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What do you think about the Biden’s new puppy and rehoming Major?   The Serious You: How Current Events Affect You

Started 12/21/21 by Showtalk; 6573 views.
WALTER784

From: WALTER784 

12/31/21

Thank you for that post.

It makes quite a lot of sense too.

A dog basically does as they're trained. And if/when they don't it's for a very good reason.

I've been around dogs all my life. Hunting blood hounds, Heintz 57 variety mix, poodles, you name it. And, I'm born in the year of the Chinese dog (1958) to boot.

I taught my mother's poodle how to differentiate between a yellow, green, blue and red ball (even though they're supposedly color blind). Taught her how to sit, roll over, shake left and right paw, and numerous other tricks. She wasn't a dog... she was extended family.

Then, in 1987, I bought my own home and wanted a dog. Nearby neighbor had pups they were giving away shortly after we moved into our new home and got one. She was the best dog I ever had... even better than my mom's poodle. And she too was an extended family member and not a dog.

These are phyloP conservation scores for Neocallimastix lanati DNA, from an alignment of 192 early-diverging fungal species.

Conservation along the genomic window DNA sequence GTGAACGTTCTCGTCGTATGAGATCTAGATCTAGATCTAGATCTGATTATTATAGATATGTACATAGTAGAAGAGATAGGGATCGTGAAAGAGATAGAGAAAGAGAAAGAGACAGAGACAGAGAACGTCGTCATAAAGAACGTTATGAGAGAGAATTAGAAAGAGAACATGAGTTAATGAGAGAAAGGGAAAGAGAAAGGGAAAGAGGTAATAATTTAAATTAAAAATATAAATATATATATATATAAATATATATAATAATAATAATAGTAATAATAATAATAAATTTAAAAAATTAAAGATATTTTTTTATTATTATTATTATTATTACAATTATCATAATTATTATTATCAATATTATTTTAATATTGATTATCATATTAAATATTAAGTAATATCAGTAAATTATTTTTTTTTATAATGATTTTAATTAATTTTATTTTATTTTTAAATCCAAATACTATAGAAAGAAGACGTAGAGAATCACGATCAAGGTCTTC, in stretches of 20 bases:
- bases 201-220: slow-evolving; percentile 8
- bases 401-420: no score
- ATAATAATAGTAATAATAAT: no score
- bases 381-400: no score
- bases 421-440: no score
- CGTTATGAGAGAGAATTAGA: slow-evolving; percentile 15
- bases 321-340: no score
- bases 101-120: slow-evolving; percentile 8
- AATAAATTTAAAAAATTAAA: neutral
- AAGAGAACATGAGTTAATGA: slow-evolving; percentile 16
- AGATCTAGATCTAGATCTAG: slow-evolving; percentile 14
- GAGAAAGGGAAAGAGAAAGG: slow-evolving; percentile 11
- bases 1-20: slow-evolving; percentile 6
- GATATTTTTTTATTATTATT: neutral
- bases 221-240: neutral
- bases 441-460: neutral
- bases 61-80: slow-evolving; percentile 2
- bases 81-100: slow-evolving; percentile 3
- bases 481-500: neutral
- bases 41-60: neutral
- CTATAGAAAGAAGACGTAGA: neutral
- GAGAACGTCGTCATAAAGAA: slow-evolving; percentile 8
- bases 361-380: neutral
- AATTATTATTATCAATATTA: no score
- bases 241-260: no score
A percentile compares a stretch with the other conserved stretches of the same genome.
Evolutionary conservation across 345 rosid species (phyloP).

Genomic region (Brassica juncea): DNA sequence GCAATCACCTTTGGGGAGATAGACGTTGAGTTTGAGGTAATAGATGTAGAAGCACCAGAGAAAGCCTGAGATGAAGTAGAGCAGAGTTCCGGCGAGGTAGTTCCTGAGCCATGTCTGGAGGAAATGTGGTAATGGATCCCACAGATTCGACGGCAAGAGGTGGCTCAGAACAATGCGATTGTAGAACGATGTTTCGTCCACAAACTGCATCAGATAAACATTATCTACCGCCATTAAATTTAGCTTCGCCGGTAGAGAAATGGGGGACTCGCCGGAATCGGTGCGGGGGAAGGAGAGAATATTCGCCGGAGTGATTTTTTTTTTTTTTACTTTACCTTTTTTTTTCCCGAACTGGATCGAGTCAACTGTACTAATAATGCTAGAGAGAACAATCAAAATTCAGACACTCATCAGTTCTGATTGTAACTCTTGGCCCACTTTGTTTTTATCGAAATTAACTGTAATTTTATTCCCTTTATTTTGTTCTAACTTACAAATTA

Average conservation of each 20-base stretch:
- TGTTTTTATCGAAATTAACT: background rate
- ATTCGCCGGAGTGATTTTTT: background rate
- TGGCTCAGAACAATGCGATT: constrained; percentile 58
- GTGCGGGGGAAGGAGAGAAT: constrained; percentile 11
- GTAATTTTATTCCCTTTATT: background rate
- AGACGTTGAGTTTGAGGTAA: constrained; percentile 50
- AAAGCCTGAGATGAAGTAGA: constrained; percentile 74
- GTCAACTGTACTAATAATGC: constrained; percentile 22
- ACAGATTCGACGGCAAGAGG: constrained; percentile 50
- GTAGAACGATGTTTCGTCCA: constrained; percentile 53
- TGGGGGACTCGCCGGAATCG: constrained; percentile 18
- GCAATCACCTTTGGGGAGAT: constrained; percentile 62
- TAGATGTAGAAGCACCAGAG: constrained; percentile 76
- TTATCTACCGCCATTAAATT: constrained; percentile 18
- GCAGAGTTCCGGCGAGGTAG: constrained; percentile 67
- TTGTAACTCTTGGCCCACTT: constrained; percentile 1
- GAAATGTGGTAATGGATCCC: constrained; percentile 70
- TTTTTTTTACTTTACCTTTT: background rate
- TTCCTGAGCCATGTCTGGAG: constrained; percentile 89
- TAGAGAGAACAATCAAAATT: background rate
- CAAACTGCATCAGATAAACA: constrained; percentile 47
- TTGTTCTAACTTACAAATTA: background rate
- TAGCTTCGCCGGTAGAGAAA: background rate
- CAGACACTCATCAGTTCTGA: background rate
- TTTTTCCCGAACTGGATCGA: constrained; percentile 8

But in her 14 years of life, she bit two people. One didn't even break the skin and the other was just a slight skin breakage, but both baffled me to the max because I was her trainer.

We had 3 boys, oldest two had more than 30 friends of theirs over to our house and all of them played in our front yard right around our dog. She never bit any of them. Our 3rd son also invited 12 or more friends to play in front of our house for several years and she never bit any of them either.